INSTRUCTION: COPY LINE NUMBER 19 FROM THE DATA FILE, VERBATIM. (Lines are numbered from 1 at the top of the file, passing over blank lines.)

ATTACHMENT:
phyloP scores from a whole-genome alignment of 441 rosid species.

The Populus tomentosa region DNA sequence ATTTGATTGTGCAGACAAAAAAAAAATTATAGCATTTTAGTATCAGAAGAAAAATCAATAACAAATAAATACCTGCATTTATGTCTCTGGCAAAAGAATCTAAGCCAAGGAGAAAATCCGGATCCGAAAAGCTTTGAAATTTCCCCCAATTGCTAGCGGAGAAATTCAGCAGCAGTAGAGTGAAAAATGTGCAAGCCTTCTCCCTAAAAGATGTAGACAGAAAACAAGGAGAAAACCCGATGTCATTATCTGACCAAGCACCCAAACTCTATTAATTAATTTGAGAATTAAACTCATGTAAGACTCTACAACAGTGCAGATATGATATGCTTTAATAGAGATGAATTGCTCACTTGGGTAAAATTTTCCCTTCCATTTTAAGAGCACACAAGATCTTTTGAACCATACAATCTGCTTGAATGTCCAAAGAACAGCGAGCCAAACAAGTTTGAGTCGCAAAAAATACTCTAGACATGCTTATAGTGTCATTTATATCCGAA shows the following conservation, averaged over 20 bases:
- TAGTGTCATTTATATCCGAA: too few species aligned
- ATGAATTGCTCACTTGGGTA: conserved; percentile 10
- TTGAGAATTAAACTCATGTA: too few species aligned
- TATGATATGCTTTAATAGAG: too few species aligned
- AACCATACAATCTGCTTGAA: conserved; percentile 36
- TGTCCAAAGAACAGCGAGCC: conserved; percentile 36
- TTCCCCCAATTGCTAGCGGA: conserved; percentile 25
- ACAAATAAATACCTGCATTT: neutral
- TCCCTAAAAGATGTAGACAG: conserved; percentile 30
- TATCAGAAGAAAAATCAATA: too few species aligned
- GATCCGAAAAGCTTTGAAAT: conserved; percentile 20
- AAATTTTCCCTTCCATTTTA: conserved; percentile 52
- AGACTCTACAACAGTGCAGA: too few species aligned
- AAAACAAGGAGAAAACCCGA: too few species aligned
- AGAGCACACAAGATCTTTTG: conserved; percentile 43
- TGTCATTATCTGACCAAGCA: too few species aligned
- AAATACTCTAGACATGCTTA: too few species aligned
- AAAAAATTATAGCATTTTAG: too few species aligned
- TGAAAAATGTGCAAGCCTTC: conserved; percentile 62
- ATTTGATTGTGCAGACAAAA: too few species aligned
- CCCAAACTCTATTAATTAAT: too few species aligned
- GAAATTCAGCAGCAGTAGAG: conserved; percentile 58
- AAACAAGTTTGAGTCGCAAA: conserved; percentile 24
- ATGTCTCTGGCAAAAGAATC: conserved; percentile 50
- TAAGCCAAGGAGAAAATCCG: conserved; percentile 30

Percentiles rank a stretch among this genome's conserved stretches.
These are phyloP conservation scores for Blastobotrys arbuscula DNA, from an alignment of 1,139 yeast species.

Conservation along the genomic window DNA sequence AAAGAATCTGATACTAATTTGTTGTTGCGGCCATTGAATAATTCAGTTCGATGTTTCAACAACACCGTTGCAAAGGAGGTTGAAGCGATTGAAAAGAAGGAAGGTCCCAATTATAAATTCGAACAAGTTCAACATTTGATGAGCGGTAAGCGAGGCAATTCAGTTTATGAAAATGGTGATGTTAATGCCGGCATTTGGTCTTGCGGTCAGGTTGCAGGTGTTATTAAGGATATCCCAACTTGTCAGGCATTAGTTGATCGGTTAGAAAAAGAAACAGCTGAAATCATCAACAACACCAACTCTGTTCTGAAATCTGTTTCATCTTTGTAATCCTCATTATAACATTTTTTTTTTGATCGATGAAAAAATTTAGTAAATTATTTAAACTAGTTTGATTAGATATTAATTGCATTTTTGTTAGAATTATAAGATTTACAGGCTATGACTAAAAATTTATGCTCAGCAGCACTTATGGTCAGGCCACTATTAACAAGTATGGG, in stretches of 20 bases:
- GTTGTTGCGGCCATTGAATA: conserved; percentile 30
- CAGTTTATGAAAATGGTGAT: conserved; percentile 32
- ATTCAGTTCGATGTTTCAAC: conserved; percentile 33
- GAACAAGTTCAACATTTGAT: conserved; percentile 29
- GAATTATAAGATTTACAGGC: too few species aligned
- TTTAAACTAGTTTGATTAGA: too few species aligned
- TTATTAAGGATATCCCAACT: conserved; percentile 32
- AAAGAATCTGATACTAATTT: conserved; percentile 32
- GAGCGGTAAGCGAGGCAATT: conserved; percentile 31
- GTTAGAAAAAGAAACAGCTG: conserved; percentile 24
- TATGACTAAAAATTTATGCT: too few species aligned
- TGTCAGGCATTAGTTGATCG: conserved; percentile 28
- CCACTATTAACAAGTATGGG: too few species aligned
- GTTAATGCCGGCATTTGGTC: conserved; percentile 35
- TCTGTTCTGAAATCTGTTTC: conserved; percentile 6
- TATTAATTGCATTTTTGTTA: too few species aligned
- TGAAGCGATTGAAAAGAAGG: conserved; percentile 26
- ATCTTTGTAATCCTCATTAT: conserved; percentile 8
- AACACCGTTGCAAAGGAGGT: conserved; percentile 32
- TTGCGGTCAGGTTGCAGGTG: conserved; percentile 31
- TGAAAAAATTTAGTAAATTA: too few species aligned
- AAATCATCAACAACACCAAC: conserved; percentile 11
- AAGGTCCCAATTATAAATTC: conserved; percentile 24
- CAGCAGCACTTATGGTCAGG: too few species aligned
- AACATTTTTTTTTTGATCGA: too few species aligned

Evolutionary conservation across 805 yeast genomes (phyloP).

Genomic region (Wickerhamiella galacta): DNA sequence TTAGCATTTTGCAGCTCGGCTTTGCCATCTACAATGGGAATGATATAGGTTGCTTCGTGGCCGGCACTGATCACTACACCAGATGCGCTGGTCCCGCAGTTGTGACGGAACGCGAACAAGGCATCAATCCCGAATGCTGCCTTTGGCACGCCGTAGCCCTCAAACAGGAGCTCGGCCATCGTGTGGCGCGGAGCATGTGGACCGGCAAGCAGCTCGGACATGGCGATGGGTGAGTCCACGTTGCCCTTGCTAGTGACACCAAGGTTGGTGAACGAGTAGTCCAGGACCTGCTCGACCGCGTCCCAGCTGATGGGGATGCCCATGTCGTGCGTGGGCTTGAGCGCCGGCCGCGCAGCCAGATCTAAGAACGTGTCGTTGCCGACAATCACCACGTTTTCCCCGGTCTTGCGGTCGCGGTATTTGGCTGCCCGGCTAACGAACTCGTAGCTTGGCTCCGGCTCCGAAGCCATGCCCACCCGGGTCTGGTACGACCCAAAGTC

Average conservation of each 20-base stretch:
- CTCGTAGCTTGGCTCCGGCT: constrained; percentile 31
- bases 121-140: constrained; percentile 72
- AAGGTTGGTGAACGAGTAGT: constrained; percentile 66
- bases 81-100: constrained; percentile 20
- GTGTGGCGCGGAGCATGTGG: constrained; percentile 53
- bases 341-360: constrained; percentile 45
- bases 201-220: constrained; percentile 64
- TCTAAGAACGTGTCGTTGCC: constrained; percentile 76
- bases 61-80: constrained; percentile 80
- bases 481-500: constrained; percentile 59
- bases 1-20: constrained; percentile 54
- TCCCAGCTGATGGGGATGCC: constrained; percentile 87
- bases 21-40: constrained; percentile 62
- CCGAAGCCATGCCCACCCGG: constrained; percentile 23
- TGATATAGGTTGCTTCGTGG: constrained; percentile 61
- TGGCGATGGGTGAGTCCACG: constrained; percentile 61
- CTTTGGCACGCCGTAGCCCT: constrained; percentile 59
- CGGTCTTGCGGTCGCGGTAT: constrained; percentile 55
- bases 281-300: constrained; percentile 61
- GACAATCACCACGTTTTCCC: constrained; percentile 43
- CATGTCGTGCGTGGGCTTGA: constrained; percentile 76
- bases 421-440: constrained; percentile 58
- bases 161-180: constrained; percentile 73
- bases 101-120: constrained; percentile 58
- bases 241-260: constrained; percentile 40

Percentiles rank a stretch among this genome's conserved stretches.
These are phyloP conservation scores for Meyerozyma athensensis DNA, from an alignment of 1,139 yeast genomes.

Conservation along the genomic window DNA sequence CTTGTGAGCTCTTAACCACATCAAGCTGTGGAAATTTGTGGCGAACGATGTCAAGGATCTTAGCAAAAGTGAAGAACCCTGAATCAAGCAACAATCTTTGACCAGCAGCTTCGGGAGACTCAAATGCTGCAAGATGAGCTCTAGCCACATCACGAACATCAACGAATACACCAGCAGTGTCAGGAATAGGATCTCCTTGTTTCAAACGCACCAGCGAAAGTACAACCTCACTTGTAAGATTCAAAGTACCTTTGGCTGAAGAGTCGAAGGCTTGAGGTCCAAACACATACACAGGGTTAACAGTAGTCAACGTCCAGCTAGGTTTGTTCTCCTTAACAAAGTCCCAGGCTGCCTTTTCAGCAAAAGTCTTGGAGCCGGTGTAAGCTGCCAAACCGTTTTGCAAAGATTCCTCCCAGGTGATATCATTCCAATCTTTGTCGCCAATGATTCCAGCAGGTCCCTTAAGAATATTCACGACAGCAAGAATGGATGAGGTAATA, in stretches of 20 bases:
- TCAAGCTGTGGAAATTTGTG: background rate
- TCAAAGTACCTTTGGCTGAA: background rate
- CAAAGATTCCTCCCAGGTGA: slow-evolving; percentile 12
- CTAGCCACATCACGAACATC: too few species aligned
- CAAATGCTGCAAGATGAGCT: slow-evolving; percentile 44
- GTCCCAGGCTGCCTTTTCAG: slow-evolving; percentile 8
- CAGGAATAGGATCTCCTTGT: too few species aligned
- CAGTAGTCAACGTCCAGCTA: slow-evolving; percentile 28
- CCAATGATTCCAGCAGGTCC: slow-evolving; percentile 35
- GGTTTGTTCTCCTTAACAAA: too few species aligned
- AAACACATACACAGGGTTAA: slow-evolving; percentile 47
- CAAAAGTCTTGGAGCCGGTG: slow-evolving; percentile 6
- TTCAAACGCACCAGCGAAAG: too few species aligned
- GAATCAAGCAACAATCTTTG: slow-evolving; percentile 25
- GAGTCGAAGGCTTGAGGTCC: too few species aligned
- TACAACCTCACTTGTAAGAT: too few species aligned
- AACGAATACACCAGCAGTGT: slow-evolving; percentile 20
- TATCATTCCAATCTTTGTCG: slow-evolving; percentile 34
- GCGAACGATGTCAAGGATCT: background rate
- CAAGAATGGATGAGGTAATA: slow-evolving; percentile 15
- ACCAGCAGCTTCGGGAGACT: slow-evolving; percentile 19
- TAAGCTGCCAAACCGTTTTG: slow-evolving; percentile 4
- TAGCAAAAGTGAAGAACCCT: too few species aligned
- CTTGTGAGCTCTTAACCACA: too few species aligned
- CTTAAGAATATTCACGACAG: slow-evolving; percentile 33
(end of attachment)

- AAATACTCTAGACATGCTTA: too few species aligned